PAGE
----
“Referential” by Lorrie Moore

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This week we read a short story from Lorrie Moore’s collection, Bark: Stories, called “Referential.” This was not my favorite story in the collection, nor did I think it was the best one, but I chose it for the discussion factor and its relation to the story we read for our last meeting. Last session we read “Symbols and Signs” by Vladimir Nabokov. Having read the Nabokov, we can clearly see Moore’s nod to his work. (I actually read the Moore story first, and wouldn’t have known of its similarity to Nabokov’s if not for the subtle “After VN” included at the end of Moore’s text.)

Questions for discussion:

1. In the Telegraph article, which I have now linked since reading it won’t spoil anything for you, Moore is quoted as saying, “I wondered what would happen if the parents actually made 9780307740861_p0_v1_s260x420the visit to the son or if the adult couple weren’t actually married, etc. So I wrote something that tracked the Nabokov closely but also did its own thing. I wasn’t sure if this was even proper or permitted as an homage. I included some language from the story, since I didn’t want anyone to think I was hiding something. I only wanted to honour the original and its power both as story and as inspiration.” Do you consider this story proper or permissible? How does Moore walk the line of plagiarism? What does she do (particularly well) that Nabokov doesn’t? What techniques could/would you borrow from her?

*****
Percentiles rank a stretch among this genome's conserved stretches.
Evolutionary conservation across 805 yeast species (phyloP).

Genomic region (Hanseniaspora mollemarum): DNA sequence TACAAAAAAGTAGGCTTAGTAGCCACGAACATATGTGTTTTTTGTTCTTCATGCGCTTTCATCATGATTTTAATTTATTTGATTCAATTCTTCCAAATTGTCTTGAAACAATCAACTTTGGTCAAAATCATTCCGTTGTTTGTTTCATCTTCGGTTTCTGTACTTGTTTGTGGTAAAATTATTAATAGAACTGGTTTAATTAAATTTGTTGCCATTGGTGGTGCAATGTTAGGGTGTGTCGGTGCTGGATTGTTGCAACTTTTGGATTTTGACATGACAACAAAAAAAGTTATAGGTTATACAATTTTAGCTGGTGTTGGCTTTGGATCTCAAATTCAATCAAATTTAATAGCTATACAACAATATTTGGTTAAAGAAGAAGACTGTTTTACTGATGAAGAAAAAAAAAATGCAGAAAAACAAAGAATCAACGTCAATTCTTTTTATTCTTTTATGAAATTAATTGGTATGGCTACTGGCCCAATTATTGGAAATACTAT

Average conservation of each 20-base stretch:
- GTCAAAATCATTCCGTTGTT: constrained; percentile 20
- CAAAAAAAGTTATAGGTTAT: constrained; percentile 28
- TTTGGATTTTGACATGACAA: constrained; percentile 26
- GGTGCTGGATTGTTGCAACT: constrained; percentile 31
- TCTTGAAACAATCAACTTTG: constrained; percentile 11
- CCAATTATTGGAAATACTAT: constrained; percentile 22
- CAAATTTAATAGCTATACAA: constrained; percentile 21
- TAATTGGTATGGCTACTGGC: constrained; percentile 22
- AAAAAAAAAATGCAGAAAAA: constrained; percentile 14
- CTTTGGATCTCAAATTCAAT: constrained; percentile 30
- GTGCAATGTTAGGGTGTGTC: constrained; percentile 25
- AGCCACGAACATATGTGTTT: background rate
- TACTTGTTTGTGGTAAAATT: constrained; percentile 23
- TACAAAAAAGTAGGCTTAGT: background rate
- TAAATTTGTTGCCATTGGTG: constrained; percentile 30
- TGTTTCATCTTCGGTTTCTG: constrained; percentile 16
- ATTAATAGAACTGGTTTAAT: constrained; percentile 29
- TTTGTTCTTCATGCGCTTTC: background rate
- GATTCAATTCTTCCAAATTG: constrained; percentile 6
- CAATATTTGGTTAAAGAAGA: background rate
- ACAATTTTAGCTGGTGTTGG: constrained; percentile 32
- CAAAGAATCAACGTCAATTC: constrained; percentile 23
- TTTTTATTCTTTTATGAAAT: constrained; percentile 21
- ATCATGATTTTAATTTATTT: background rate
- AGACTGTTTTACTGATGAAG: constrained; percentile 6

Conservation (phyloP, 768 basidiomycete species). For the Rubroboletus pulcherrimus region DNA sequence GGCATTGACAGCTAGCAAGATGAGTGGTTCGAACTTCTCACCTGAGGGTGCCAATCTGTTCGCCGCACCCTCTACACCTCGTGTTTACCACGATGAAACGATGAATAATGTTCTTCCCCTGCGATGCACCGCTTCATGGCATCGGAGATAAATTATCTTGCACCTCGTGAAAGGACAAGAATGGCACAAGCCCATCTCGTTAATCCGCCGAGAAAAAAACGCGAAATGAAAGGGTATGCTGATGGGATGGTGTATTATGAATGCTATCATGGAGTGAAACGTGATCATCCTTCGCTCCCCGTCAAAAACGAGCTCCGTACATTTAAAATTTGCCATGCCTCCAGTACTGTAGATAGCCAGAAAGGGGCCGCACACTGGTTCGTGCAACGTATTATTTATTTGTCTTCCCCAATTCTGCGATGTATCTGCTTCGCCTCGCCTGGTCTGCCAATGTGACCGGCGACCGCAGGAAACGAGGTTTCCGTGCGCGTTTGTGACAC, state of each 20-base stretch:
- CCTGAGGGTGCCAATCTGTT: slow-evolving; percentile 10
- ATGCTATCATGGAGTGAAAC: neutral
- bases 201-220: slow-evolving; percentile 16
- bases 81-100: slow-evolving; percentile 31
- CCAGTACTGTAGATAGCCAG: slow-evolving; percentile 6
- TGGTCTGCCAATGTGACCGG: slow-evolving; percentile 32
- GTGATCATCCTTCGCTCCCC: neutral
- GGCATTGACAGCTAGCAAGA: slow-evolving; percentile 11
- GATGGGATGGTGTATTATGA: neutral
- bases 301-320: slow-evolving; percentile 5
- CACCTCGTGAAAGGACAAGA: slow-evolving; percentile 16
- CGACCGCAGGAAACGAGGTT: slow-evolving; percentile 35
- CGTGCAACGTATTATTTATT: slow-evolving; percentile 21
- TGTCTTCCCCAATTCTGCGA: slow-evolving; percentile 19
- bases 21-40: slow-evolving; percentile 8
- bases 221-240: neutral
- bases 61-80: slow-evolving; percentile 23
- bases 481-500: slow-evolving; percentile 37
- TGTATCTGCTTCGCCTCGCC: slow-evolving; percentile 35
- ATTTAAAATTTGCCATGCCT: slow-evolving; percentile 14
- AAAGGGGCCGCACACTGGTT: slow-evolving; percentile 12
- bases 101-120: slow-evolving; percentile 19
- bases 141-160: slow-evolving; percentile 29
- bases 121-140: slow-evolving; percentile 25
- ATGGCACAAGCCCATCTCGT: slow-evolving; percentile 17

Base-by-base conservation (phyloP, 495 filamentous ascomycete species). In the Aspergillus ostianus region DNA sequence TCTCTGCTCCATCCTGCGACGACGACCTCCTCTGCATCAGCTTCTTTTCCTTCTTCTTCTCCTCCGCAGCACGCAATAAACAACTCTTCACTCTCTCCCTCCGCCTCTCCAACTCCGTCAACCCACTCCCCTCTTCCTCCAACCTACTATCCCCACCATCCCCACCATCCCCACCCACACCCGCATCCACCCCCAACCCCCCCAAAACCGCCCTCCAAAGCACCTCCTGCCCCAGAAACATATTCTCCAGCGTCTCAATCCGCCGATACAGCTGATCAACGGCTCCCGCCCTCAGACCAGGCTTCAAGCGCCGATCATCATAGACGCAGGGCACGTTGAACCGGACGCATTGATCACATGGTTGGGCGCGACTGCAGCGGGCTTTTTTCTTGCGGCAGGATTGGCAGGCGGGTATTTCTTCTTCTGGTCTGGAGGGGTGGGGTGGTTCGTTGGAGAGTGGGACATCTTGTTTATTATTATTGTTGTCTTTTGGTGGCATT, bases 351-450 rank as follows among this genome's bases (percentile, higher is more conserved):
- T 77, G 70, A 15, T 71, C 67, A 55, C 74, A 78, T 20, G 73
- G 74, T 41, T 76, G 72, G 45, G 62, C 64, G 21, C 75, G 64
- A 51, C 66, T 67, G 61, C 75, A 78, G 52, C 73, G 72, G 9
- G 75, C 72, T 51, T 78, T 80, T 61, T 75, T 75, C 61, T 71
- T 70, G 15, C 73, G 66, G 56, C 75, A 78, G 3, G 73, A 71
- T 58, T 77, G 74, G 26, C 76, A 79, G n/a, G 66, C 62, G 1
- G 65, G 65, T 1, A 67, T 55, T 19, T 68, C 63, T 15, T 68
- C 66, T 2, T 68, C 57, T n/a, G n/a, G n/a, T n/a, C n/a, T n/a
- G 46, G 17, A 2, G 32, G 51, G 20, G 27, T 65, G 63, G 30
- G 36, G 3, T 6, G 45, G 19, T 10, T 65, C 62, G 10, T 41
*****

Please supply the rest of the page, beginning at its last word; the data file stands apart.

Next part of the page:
2. I know it will be hard to say, having now read Nabokov’s story, but do you think Moore’s story can stand on its own? What do you think you would have made of it if you had not read the Nabokov first?

3. Discuss the difference in Moore’s treatment of mental illness.

4. Would you consider this darker? More or less satisfying?

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1 Comment

Filed under Published Piece

One response to ““Referential” by Lorrie Moore

  1. Ah! I actually read this story a few months back! It was in the newest Best American. Interesting…I have many, too many thoughts…

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